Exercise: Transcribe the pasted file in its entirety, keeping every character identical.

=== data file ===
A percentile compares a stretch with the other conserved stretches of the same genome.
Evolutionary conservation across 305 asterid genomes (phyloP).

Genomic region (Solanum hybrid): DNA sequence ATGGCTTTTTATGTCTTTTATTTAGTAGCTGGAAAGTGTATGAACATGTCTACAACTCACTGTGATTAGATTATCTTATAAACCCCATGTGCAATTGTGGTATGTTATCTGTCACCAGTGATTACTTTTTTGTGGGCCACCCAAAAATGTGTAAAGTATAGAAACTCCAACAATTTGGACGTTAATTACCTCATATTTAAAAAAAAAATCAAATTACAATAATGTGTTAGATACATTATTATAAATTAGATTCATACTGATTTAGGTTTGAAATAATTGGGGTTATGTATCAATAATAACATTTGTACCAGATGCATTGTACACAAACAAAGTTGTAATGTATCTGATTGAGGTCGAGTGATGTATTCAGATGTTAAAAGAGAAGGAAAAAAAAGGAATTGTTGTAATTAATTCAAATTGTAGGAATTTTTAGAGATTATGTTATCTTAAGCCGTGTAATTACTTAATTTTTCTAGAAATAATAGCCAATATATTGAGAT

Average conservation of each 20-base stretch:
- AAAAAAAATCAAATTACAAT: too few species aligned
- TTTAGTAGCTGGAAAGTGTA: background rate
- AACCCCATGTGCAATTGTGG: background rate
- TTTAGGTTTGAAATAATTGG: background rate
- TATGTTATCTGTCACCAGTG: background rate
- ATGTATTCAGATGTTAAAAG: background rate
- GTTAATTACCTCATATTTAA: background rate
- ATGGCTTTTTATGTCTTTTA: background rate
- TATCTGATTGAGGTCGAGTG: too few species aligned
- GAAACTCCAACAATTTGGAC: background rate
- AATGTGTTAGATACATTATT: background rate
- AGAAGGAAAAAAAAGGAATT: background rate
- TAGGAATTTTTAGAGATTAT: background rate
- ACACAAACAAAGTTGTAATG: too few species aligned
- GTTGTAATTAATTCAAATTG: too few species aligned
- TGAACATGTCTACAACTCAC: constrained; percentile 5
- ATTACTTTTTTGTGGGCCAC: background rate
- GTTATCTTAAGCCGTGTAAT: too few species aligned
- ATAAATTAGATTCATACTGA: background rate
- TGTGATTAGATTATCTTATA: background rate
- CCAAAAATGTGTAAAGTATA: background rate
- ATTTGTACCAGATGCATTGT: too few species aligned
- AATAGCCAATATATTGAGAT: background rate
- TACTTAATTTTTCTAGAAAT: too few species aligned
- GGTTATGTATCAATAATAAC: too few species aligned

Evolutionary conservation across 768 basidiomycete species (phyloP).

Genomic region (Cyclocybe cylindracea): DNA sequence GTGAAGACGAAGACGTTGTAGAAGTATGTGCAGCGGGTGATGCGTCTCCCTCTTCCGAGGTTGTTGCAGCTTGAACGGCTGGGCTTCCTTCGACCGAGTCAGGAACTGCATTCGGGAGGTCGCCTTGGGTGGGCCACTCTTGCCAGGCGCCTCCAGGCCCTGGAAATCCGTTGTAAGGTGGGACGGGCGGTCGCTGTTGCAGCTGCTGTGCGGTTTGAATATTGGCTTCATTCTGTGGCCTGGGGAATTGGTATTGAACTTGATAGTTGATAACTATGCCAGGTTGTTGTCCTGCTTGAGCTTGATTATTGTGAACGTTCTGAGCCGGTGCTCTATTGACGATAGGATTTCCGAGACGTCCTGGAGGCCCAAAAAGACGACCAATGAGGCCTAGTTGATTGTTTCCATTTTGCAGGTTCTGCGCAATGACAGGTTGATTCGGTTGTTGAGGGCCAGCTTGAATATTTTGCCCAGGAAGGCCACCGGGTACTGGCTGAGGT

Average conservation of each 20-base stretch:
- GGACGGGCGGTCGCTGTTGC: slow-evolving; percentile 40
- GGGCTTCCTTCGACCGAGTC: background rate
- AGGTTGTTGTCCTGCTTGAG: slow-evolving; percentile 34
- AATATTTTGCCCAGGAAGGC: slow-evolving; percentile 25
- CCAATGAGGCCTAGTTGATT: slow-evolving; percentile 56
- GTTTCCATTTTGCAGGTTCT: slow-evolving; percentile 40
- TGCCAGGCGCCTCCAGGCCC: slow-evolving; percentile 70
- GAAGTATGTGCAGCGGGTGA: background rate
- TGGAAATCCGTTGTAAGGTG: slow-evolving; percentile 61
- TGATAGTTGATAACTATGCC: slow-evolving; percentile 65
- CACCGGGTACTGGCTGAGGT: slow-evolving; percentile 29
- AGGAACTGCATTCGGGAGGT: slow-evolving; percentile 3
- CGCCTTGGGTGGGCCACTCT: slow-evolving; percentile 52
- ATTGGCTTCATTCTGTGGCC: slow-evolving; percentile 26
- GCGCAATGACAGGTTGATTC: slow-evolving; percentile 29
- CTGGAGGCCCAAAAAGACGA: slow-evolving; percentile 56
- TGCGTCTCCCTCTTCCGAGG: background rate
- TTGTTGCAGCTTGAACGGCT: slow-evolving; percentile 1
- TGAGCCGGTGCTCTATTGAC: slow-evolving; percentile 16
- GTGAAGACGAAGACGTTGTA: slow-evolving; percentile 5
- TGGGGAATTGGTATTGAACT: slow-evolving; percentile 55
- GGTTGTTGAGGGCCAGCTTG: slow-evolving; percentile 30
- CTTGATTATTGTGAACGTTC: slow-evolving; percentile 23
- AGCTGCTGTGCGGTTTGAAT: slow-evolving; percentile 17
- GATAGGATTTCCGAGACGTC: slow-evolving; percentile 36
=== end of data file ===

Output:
A percentile compares a stretch with the other conserved stretches of the same genome.
Evolutionary conservation across 305 asterid genomes (phyloP).

Genomic region (Solanum hybrid): DNA sequence ATGGCTTTTTATGTCTTTTATTTAGTAGCTGGAAAGTGTATGAACATGTCTACAACTCACTGTGATTAGATTATCTTATAAACCCCATGTGCAATTGTGGTATGTTATCTGTCACCAGTGATTACTTTTTTGTGGGCCACCCAAAAATGTGTAAAGTATAGAAACTCCAACAATTTGGACGTTAATTACCTCATATTTAAAAAAAAAATCAAATTACAATAATGTGTTAGATACATTATTATAAATTAGATTCATACTGATTTAGGTTTGAAATAATTGGGGTTATGTATCAATAATAACATTTGTACCAGATGCATTGTACACAAACAAAGTTGTAATGTATCTGATTGAGGTCGAGTGATGTATTCAGATGTTAAAAGAGAAGGAAAAAAAAGGAATTGTTGTAATTAATTCAAATTGTAGGAATTTTTAGAGATTATGTTATCTTAAGCCGTGTAATTACTTAATTTTTCTAGAAATAATAGCCAATATATTGAGAT

Average conservation of each 20-base stretch:
- AAAAAAAATCAAATTACAAT: too few species aligned
- TTTAGTAGCTGGAAAGTGTA: background rate
- AACCCCATGTGCAATTGTGG: background rate
- TTTAGGTTTGAAATAATTGG: background rate
- TATGTTATCTGTCACCAGTG: background rate
- ATGTATTCAGATGTTAAAAG: background rate
- GTTAATTACCTCATATTTAA: background rate
- ATGGCTTTTTATGTCTTTTA: background rate
- TATCTGATTGAGGTCGAGTG: too few species aligned
- GAAACTCCAACAATTTGGAC: background rate
- AATGTGTTAGATACATTATT: background rate
- AGAAGGAAAAAAAAGGAATT: background rate
- TAGGAATTTTTAGAGATTAT: background rate
- ACACAAACAAAGTTGTAATG: too few species aligned
- GTTGTAATTAATTCAAATTG: too few species aligned
- TGAACATGTCTACAACTCAC: constrained; percentile 5
- ATTACTTTTTTGTGGGCCAC: background rate
- GTTATCTTAAGCCGTGTAAT: too few species aligned
- ATAAATTAGATTCATACTGA: background rate
- TGTGATTAGATTATCTTATA: background rate
- CCAAAAATGTGTAAAGTATA: background rate
- ATTTGTACCAGATGCATTGT: too few species aligned
- AATAGCCAATATATTGAGAT: background rate
- TACTTAATTTTTCTAGAAAT: too few species aligned
- GGTTATGTATCAATAATAAC: too few species aligned

Evolutionary conservation across 768 basidiomycete species (phyloP).

Genomic region (Cyclocybe cylindracea): DNA sequence GTGAAGACGAAGACGTTGTAGAAGTATGTGCAGCGGGTGATGCGTCTCCCTCTTCCGAGGTTGTTGCAGCTTGAACGGCTGGGCTTCCTTCGACCGAGTCAGGAACTGCATTCGGGAGGTCGCCTTGGGTGGGCCACTCTTGCCAGGCGCCTCCAGGCCCTGGAAATCCGTTGTAAGGTGGGACGGGCGGTCGCTGTTGCAGCTGCTGTGCGGTTTGAATATTGGCTTCATTCTGTGGCCTGGGGAATTGGTATTGAACTTGATAGTTGATAACTATGCCAGGTTGTTGTCCTGCTTGAGCTTGATTATTGTGAACGTTCTGAGCCGGTGCTCTATTGACGATAGGATTTCCGAGACGTCCTGGAGGCCCAAAAAGACGACCAATGAGGCCTAGTTGATTGTTTCCATTTTGCAGGTTCTGCGCAATGACAGGTTGATTCGGTTGTTGAGGGCCAGCTTGAATATTTTGCCCAGGAAGGCCACCGGGTACTGGCTGAGGT

Average conservation of each 20-base stretch:
- GGACGGGCGGTCGCTGTTGC: slow-evolving; percentile 40
- GGGCTTCCTTCGACCGAGTC: background rate
- AGGTTGTTGTCCTGCTTGAG: slow-evolving; percentile 34
- AATATTTTGCCCAGGAAGGC: slow-evolving; percentile 25
- CCAATGAGGCCTAGTTGATT: slow-evolving; percentile 56
- GTTTCCATTTTGCAGGTTCT: slow-evolving; percentile 40
- TGCCAGGCGCCTCCAGGCCC: slow-evolving; percentile 70
- GAAGTATGTGCAGCGGGTGA: background rate
- TGGAAATCCGTTGTAAGGTG: slow-evolving; percentile 61
- TGATAGTTGATAACTATGCC: slow-evolving; percentile 65
- CACCGGGTACTGGCTGAGGT: slow-evolving; percentile 29
- AGGAACTGCATTCGGGAGGT: slow-evolving; percentile 3
- CGCCTTGGGTGGGCCACTCT: slow-evolving; percentile 52
- ATTGGCTTCATTCTGTGGCC: slow-evolving; percentile 26
- GCGCAATGACAGGTTGATTC: slow-evolving; percentile 29
- CTGGAGGCCCAAAAAGACGA: slow-evolving; percentile 56
- TGCGTCTCCCTCTTCCGAGG: background rate
- TTGTTGCAGCTTGAACGGCT: slow-evolving; percentile 1
- TGAGCCGGTGCTCTATTGAC: slow-evolving; percentile 16
- GTGAAGACGAAGACGTTGTA: slow-evolving; percentile 5
- TGGGGAATTGGTATTGAACT: slow-evolving; percentile 55
- GGTTGTTGAGGGCCAGCTTG: slow-evolving; percentile 30
- CTTGATTATTGTGAACGTTC: slow-evolving; percentile 23
- AGCTGCTGTGCGGTTTGAAT: slow-evolving; percentile 17
- GATAGGATTTCCGAGACGTC: slow-evolving; percentile 36